IDEAS home Printed from https://ideas.repec.org/p/tse/wpaper/31133.html
   My bibliography  Save this paper

Implicit Egoism in Sentencing Decisions: First Letter Name Effects with Randomly Assigned Defendants

Author

Listed:
  • Chen, Daniel L.
  • Prescott, J.J.

Abstract

Implicit egotism—in particular, positive unconscious associations that individuals have with others who share their names or first initials—is a mainstay of modern psychology textbooks, but the interpretation of prior field studies has recently come under criticism for lack of adequate control, reverse causality, and ethnic heterogeneity. Using unique data from the New Orleans District Attorney’s Office on 48,988 defendants that were randomly assigned to judges from 1988-1999, we identify the causal effect of matching first initials. In contrast to positive affect, we find that judges assign 8% longer sentences on average (about two-three months) when they match on first initials. The effect is robust to controls and removal of outliers. No effect is found for second-letter matches, last-letter matches, or randomly reassigned names. The effects are somewhat larger for defendants categorized as Negroes by the New Orleans District Attorney’s Office, which could be due to sampling variation or due to behavioral biases playing a stronger role in evaluations when decision makers are nearly indifferent. The effects are also somewhat larger for judges categorized as Whites. The negative effect of sharing first initials explains 0.03% of variation. Finally, we interpret the negative behavioral effect as threatened egotism, in which individuals motivated to manage self-image (implicit egoism) create social distance from negatively- valenced targets perceived to be associated with the self.

Suggested Citation

  • Chen, Daniel L. & Prescott, J.J., 2016. "Implicit Egoism in Sentencing Decisions: First Letter Name Effects with Randomly Assigned Defendants," TSE Working Papers 16-726, Toulouse School of Economics (TSE).
  • Handle: RePEc:tse:wpaper:31133
    as

    Download full text from publisher

    File URL: http://nber.org/~dlchen/papers/Implicit_Egoism_in_Sentencing_Decisions.pdf
    File Function: Full text
    Download Restriction: no

    Other versions of this item:

    References listed on IDEAS

    as
    1. M. Marit Rehavi & Sonja B. Starr, 2014. "Racial Disparity in Federal Criminal Sentences," Journal of Political Economy, University of Chicago Press, vol. 122(6), pages 1320-1354.
    2. Chen, Daniel L., 2016. "Priming Ideology: Why Presidential Elections Affect U.S. Judges," TSE Working Papers 16-681, Toulouse School of Economics (TSE), revised Aug 2016.
    3. Roland Bénabou & Jean Tirole, 2011. "Identity, Morals, and Taboos: Beliefs as Assets," The Quarterly Journal of Economics, Oxford University Press, vol. 126(2), pages 805-855.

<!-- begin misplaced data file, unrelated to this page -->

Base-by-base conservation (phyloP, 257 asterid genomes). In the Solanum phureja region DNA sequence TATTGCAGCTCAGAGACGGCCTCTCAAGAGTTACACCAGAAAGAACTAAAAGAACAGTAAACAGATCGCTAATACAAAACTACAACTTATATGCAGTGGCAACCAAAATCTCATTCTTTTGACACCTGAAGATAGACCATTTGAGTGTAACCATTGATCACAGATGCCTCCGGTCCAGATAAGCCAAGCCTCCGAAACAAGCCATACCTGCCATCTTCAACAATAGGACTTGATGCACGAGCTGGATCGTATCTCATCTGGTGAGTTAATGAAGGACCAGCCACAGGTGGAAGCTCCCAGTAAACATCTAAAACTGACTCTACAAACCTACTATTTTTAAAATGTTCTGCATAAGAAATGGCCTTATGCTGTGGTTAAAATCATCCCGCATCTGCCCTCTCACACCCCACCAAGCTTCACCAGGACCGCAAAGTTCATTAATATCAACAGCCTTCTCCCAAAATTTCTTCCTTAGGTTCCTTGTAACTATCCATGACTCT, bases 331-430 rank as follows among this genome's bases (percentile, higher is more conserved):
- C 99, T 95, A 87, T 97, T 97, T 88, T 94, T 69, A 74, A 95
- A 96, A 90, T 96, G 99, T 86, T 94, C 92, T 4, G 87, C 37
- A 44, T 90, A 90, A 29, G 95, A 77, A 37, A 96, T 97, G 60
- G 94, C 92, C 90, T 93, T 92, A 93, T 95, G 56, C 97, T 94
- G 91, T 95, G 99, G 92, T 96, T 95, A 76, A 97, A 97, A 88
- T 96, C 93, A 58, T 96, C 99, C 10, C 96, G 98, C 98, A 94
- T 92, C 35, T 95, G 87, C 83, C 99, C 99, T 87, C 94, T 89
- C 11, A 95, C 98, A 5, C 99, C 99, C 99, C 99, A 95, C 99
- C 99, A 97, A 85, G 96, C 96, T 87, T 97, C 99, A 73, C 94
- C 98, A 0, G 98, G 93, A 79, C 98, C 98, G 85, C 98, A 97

4. Anderson, James M & Kling, Jeffrey R & Stith, Kate, 1999. "Measuring Interjedge Sentencing Disparity: Before and After the Federal Sentencing Guidelines," Journal of Law and Economics, University of Chicago Press, vol. 42(1), pages 271-307, April.
    5. Pedro Bordalo & Nicola Gennaioli & Andrei Shleifer, 2013. "Salience and Consumer Choice," Journal of Political Economy, University of Chicago Press, vol. 121(5), pages 803-843.
    6. Saunders, Edward M, Jr, 1993. "Stock Prices and Wall Street Weather," American Economic Review, American Economic Association, vol. 83(5), pages 1337-1345, December.
    7. repec:wly:amposc:v:54:y:2010:i:2:p:389-411 is not listed on IDEAS
    8. Pedro Bordalo & Nicola Gennaioli & Andrei Shleifer, 2012. "Salience Theory of Choice Under Risk," The Quarterly Journal of Economics, Oxford University Press, vol. 127(3), pages 1243-1285.
    9. Pedro Bordalo & Nicola Gennaioli & Andrei Shleifer, 2013. "Salience and Asset Prices," American Economic Review, American Economic Association, vol. 103(3), pages 623-628, May.
    10. David S. Abrams & Marianne Bertrand & Sendhil Mullainathan, 2012. "Do Judges Vary in Their Treatment of Race?," The Journal of Legal Studies, University of Chicago Press, vol. 41(2), pages 347-383.
    11. Payne, A. Abigail, 1997. "Does inter-judge disparity really matter? An analysis of the effects of sentencing reforms in three federal district courts," International Review of Law and Economics, Elsevier, vol. 17(3), pages 337-366, September.
    12. David Card & Gordon B. Dahl, 2011. "Family Violence and Football: The Effect of Unexpected Emotional Cues on Violent Behavior," The Quarterly Journal of Economics, Oxford University Press, vol. 126(1), pages 103-143.
    13. Chen, Daniel L. & Halberstam, Yosh & Yu, Alan, 2016. "Covering: Mutable Characteristics and Perceptions of (Masculine) Voice in the U.S. Supreme Court," IAST Working Papers 16-38, Institute for Advanced Study in Toulouse (IAST), revised Aug 2016.
    14. Chen, Daniel L. & Halberstam, Yosh & Yu, Alan, 2016. "Perceived Masculinity Predicts U.S. Supreme Court Outcomes," TSE Working Papers 16-682, Toulouse School of Economics (TSE).
    15. Pedro Bordalo & Nicola Gennaioli & Andrei Shleifer, 2012. "Salience in Experimental Tests of the Endowment Effect," American Economic Review, American Economic Association, vol. 102(3), pages 47-52, May.
    16. Max Schanzenbach, 2005. "Racial and Sex Disparities in Prison Sentences: The Effect of District-Level Judicial Demographics," The Journal of Legal Studies, University of Chicago Press, vol. 34(1), pages 57-92, January.